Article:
Tax reform may be coming to Congress

April 17, 2017


Image: Gexydaf

Tax reform is always a great talking point for political candidates on the campaign trail. After all, the tax code is overly complex, burdensome to many, and seemingly in need of improvement (something policymakers from all sides of the political spectrum agree on). Also, voters are never happy about paying taxes, so it’s an easy and effective talking point to them.

Congress hasn’t comprehensively reformed the code since 1986 when President Reagan signed the Tax Reform Act into law. This legislation was sponsored by Rep. Richard Gephardt (D-MO) and Sen. Bill Bradley (D-NJ), both of whom are long retired from Congress. Since then, many policymakers have promised new comprehensive reforms—from lowering tax rates to simplifying tax deductions—and none have been able to deliver on that promise.

Once again, policymakers are prioritizing comprehensive tax reform, and this time it may have a real impact on the bike industry. 

Why the bike industry should pay attention

House Republicans, who seem to be leading the charge on tax reform, have proposed a “border adjustment tax,” commonly known as BAT, as part of their broader tax reform package. Under this proposal, bicycles and bicycle parts that are imported could be subject to significant tax increases. Here is how it might work:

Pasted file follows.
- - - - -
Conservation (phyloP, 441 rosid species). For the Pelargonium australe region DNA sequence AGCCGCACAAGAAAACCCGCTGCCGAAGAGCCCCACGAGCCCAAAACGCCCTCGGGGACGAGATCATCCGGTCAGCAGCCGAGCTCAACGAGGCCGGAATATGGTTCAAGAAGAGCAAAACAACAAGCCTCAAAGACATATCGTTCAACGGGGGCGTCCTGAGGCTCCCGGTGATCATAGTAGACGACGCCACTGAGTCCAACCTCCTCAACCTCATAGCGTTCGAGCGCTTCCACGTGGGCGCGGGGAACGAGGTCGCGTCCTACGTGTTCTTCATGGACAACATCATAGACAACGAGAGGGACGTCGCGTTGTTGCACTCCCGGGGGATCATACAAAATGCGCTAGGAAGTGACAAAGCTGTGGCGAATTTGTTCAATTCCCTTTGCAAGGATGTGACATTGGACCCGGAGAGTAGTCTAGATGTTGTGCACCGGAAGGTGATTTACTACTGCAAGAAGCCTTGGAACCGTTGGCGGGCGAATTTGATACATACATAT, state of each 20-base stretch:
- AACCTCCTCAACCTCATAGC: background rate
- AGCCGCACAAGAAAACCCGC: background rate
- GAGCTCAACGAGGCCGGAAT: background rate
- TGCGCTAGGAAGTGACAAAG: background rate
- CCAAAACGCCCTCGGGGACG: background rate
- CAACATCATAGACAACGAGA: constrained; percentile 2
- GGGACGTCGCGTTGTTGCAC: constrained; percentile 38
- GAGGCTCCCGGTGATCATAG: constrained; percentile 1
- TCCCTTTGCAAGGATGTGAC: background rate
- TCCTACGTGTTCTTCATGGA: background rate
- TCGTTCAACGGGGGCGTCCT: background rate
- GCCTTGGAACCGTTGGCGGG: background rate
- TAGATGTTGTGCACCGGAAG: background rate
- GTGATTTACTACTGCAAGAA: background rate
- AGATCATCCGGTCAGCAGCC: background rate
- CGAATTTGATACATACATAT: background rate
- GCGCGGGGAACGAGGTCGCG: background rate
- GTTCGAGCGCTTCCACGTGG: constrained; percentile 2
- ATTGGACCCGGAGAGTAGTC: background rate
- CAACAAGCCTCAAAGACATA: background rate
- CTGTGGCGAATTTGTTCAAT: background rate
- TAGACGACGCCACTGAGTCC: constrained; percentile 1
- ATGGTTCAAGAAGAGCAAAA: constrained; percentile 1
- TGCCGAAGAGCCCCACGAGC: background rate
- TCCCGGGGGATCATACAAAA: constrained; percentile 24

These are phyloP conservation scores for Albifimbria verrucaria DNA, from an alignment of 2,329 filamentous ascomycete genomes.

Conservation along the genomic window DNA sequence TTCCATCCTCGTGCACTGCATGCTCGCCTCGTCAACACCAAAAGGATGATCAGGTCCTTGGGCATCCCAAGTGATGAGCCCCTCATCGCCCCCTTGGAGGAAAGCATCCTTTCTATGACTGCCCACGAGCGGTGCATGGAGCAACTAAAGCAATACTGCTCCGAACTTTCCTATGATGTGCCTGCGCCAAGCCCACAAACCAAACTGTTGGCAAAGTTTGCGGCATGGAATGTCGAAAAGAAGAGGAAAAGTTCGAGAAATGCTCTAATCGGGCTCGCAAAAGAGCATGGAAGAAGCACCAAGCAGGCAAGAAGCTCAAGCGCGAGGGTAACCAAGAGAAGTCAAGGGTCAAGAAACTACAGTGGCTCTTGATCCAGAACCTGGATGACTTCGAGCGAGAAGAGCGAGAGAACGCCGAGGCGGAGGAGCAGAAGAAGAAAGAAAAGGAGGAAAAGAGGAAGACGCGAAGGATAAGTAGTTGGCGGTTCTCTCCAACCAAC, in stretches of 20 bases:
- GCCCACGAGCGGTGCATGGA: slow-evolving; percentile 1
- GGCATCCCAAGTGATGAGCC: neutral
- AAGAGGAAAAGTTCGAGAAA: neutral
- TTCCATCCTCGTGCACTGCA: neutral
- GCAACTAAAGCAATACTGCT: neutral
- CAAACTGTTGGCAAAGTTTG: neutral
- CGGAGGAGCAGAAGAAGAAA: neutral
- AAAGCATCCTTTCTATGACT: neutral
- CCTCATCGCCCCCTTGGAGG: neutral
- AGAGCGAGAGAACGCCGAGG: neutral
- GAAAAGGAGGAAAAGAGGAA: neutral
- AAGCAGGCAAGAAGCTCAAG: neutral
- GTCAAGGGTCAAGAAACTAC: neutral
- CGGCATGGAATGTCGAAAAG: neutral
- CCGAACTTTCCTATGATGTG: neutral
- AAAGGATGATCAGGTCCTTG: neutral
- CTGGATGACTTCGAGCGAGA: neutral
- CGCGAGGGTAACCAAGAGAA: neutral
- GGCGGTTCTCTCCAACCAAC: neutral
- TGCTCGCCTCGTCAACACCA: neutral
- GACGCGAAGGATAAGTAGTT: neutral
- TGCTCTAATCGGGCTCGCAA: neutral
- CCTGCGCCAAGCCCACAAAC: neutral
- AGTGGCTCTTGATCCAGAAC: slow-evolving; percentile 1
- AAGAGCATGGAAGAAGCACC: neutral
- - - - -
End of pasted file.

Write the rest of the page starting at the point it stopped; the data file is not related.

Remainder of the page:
• Under current law, someone selling an imported product can deduct the cost of the product on their taxes. They are only taxed on the profit. For example, if they are selling a $110 product (including a $10 profit margin), they are only taxed on the $10 profit of that sale, not the $100 cost of the product.
  • Under the new law, the seller would be taxed on the full $110—both the cost of the product and the profit.

House Republicans have also proposed lowering the corporate tax rate from 34-35 percent to 20 percent for C corps and 25 percent for S corps.  While this would provide welcome relief to companies within our industry, it likely wouldn’t resolve the problems associated with implementation of a BAT.  In the example above, a 20 percent tax rate would still result in $22 in taxes, which is larger than the profit.  Republicans would argue that the strengthening of the dollar under this proposal would more than compensate for this net loss; others question those economics.    

Of course, the BAT and reductions in corporate taxes are only proposals and the details are not yet available. The Senate has expressed concern with the BAT proposal, conservative members of the Republican Caucus oppose the plan and President Trump has yet to endorse it. It’s far from a done deal. 

Almost all bicycles and bicycle parts are imported, so the industry should be concerned and pay close attention to any proposal that would increase the cost of these items.

PeopleForBikes has already attended numerous meeting about the BAT on Capitol Hill, joined coalitions opposing it, and will stay vigilant on the issue. We are working closely with the Bicycle Product Suppliers Association and the National Bicycle Dealers Association to position the bike industry within the larger debate.

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